Expression quantitative trait loci (eQTL) studies seek to identify genomic variants that influence the expression of particular genes, and thereby influence higher level biological functions. The study of eQTLs has proven to be a useful tool in the study of biological pathways that underlie disease in human and other populations. Until recently, most eQTL analyses in humans were carried out using samples from blood. However, the Genotype-Tissue Expression (GTEx) consortium and other groups have recently begun assembling large data bases that include genomic variants and expression in multiple tissues. The research supported by the grant will address a number of statistical challenges that arise from these large, multi-tissue data sets. These include doing inference across many (20-30) tissues at the same time, identifying genomic control of genes that are located far away from a variant, and accurately quantifying and estimating the statistics effect of a genomic variant on the expression of a gene.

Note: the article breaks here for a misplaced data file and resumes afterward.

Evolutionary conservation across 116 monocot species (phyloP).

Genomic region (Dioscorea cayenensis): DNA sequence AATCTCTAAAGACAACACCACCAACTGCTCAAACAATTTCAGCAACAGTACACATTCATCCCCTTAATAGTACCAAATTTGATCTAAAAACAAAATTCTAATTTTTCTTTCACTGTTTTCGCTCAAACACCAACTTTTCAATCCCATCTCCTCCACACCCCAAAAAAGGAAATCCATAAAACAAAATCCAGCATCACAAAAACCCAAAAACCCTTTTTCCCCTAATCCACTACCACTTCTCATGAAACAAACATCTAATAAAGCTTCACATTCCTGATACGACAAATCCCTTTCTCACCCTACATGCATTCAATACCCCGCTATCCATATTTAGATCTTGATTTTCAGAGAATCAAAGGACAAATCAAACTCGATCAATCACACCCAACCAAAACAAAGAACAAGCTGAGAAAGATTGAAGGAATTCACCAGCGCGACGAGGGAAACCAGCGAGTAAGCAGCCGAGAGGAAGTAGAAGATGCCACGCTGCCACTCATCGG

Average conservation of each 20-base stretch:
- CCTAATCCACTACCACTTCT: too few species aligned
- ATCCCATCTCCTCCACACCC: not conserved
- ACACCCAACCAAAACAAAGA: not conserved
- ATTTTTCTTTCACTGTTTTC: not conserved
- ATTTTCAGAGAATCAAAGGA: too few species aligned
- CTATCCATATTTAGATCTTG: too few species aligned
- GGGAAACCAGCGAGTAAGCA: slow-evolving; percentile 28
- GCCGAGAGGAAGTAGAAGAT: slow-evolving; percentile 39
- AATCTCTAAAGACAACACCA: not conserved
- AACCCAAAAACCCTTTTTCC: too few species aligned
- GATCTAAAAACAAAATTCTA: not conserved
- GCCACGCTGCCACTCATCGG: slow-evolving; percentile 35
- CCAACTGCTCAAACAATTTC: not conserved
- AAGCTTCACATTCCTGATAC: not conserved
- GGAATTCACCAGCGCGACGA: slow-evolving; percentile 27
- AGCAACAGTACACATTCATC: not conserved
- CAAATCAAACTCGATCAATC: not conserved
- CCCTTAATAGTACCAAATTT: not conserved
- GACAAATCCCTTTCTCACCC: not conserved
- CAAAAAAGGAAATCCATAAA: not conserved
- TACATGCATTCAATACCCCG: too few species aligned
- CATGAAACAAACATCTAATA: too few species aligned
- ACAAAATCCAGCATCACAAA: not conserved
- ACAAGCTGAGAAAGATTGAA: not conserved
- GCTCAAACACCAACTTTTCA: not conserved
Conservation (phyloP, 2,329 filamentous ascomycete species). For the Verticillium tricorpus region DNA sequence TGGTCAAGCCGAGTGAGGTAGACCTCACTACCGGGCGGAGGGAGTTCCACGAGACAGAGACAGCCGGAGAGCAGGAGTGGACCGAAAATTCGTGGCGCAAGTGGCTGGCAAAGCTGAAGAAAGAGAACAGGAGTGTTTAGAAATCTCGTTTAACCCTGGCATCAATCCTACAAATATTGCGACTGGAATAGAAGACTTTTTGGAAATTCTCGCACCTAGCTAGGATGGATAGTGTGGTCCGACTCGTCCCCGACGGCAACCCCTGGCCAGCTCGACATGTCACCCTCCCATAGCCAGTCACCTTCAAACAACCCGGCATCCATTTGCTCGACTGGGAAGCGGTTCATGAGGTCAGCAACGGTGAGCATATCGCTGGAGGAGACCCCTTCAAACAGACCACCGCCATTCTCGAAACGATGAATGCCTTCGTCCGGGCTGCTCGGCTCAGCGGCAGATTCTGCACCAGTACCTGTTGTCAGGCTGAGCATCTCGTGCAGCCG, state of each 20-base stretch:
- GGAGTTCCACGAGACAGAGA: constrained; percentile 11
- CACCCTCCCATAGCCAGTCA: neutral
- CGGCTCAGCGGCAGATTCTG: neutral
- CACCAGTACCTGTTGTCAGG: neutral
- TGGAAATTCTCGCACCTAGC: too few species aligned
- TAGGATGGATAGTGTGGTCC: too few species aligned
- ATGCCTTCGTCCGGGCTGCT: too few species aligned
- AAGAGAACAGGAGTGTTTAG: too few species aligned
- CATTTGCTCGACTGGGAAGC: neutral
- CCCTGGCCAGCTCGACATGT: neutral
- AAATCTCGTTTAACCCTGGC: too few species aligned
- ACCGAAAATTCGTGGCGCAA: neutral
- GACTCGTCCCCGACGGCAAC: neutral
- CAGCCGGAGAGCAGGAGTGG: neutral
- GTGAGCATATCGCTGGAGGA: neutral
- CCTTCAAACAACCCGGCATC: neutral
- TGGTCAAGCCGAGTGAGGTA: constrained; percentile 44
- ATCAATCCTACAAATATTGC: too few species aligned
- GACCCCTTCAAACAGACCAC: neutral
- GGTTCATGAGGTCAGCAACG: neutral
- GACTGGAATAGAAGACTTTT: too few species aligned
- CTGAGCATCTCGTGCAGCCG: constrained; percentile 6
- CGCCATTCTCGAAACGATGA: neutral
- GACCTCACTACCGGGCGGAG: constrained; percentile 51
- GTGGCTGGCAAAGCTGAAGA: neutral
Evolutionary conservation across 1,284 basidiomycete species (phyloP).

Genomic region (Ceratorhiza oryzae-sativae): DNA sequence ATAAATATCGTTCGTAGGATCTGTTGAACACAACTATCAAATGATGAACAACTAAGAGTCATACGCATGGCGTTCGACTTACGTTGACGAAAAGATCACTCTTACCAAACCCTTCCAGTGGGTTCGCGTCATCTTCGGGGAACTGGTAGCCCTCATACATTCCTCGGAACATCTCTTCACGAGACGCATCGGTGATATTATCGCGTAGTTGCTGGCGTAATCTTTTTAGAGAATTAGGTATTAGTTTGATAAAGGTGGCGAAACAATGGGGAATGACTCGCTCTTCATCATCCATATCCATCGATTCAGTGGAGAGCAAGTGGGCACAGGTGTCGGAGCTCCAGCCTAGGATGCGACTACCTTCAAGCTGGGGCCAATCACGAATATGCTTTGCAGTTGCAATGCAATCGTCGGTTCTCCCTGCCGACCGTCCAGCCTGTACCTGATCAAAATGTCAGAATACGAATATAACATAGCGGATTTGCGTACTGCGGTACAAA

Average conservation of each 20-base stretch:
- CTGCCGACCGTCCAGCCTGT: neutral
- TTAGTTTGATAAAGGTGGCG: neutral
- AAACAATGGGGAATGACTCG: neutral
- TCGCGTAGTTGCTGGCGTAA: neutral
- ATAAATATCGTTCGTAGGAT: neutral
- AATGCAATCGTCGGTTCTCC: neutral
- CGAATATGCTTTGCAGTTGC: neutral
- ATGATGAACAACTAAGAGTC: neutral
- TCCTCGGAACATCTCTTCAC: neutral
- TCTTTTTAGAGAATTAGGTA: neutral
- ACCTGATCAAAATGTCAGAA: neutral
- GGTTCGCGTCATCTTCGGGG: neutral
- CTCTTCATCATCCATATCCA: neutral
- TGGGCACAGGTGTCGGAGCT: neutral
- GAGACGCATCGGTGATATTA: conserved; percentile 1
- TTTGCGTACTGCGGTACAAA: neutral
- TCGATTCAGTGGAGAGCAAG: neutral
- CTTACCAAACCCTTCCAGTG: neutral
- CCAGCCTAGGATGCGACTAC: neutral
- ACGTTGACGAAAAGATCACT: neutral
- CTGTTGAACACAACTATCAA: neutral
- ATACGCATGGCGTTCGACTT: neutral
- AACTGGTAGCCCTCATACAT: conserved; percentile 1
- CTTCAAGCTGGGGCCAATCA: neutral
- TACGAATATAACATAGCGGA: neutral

The supported research has four specific Aims: (1) to develop bipartite extensions of statistical tools from the analysis of networks that can enhance the identification of distal (trans) eQTLs; (2) to develop new statistical methods for fast eQTL association mapping that provide reliable estimates of effect size; (3) to extend an existing multi-tissue eQTL procedure developed by the PIs into a High-Tissue modeling platform capable of handling existing data sets with 20 to 30 tissues; and (4) to develop gene-based statistical models for eQTL analysis. Development of the proposed methods will be driven by recent, large-scale eQTL studies in which the PIs have played key roles. The resulting computational tools will address current, critical shortcomings in the analysis of these new data sets, and will have broad utility for the wider eQTL analysis community.

PIs Nobel and Wright have been members of the Analysis Working Group of the Genotype Tissue Expression (GTEx) Consortium since 2010. Their labs have contributed software and statistical analyses to the ongoing activities of Consortium, including a recent cover article in Science. The research in the grant will extend the PI’s existing work, and will explore new software and analysis methods that can be applied by biomedical researchers working in genomics and other fields.

Authors/roles: Andrew Nobel and Fred Wright, co-PIs

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